How To Get Back On Your Feet After Foot Surgery

Having foot surgery, well any surgery, is no laughing matter.  One of the most important things to remember is to listen to the instructions given to you by your doctor, nurse, and physical therapist when you are discharged from the hospital.  This includes heeding their advice on your functional limitations and the finer points of your post-operative care.  As such, here is the ultimate guide on how to get back on your feet after foot surgery.

It is important to remember that you will need to keep your foot elevated above the level of your heart for roughly 80% of the day.  This includes when you are sleeping.  I know that this might sound extreme, but this will help your circulation and will ensure that swelling after surgery will go down as soon as possible.

You also want to make sure that you keep weight of your foot for as long as possible.  Again, your doctor will give you exact instructions.  If you live alone, then you might want to consider moving in with a friend or a family member for the first couple of weeks after surgery.  If that is not an option, then you might want to consider a post-operative care hostile with people on call to help you with little things such as cooking, getting dressed, and even going to the bathroom.

I realize this can be frustrating, but it is important to remember that you won’t be as mobile after surgery, so you need to plan for all contingencies.  While most hospitals will have someone on staff to walk you through the process the best is to try and sit down with someone and walk through your requirements prior to being admitted for surgery.  This includes stocking up on groceries and other items which you will need on hand.  Remember the first week or so home will be just that, so you want to make sure you enough supplies to get you through this period.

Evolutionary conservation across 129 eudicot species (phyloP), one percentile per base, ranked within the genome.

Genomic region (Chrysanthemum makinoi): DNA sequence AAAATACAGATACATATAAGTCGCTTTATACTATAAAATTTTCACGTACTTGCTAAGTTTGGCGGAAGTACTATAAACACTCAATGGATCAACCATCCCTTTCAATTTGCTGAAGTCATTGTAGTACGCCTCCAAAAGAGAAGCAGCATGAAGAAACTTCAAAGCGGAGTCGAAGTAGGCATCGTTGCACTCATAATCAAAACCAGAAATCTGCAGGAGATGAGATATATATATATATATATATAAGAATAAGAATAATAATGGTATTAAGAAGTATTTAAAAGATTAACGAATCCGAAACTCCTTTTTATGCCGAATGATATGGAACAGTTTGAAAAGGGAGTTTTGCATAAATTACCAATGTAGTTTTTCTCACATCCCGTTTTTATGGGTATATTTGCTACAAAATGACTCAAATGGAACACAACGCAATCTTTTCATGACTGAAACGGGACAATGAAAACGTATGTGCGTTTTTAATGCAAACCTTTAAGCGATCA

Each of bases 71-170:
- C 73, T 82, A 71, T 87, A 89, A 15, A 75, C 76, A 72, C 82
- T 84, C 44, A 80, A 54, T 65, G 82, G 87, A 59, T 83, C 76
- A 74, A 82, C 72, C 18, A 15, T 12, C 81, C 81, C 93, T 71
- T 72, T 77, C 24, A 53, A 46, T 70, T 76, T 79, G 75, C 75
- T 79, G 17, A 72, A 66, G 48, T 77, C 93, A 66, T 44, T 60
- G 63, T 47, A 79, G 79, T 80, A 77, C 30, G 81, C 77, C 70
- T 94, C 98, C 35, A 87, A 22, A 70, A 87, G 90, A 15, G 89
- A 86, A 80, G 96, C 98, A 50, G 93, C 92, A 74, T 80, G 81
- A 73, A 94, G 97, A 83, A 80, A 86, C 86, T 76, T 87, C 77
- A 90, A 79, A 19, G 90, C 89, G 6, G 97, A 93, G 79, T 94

HOW TO GET BACK ON YOUR FEET AFTER FOOT SURGERY

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Surgery hurts and pain management is an important part of getting back on your feet after foot surgery.  As mentioned, you want to keep your feet elevated but you might also want to consider medication.  This could include prescription painkillers or it could be over-the-counter options.  Either way, you want to have a plan with your doctor on when and why to take pain medication, and importantly, what to do when the pain is too much.

A few things to keep in mind during your recovery process include staying away from alcoholic drinks or recreational drugs.  Also, you do not want to take pain medication on an empty stomach as this might cause nausea.  If you do feel lightheaded after taking your meds, then try and lie down.  If this continues, then reach out to your doctor as there might be another issue.  Remember to drink a lot of water while on pain medication as this will help to ensure that you don’t damage your kidneys or liver.  The recommendation is to drink at least eight, eight-ounce glasses of water per day.

Another thing to keep in mind is surgical site care.  This is how to take care of the wound around the site of your incision.  Some of the key things to remember are to keep the site clean and dry always. You can achieve this by keeping the wound dressed by following the instructions you receive when leaving the hospital.  Also, you want to discuss with your doctor, the proper precautions you need to take when it comes to showering.

In most cases, you won’t be able to wash the area surrounding the wound for anywhere from one- to three-weeks following surgery.  Though you may be able to use a wound dressing solution to help keep the area clean.  If your doctor chooses packing over stitches, they make sure you have clear instructions on how to change out the packing.

Then there is physical therapy.  This will be a key part of your recovery as it is the opportunity to rebuild your muscles and to make sure that you can move around without any pain.  One of the key points of physical therapy is to outline the motivation as there will be times when the pain is too much and you just want to give up.  As part of the process, you will want to have a talk with your physical therapist to outline the process, the ups, and the downs, as well as how you want it to end up.

Remember patient outcome is what any surgery should be about and foot surgery is no different.  Yes, it can be a pain, but the entire idea of surgery is to get fix a problem with your foot.  So, a little pain and discomfort in the short-term will help you to get back on your feet in the long-run.

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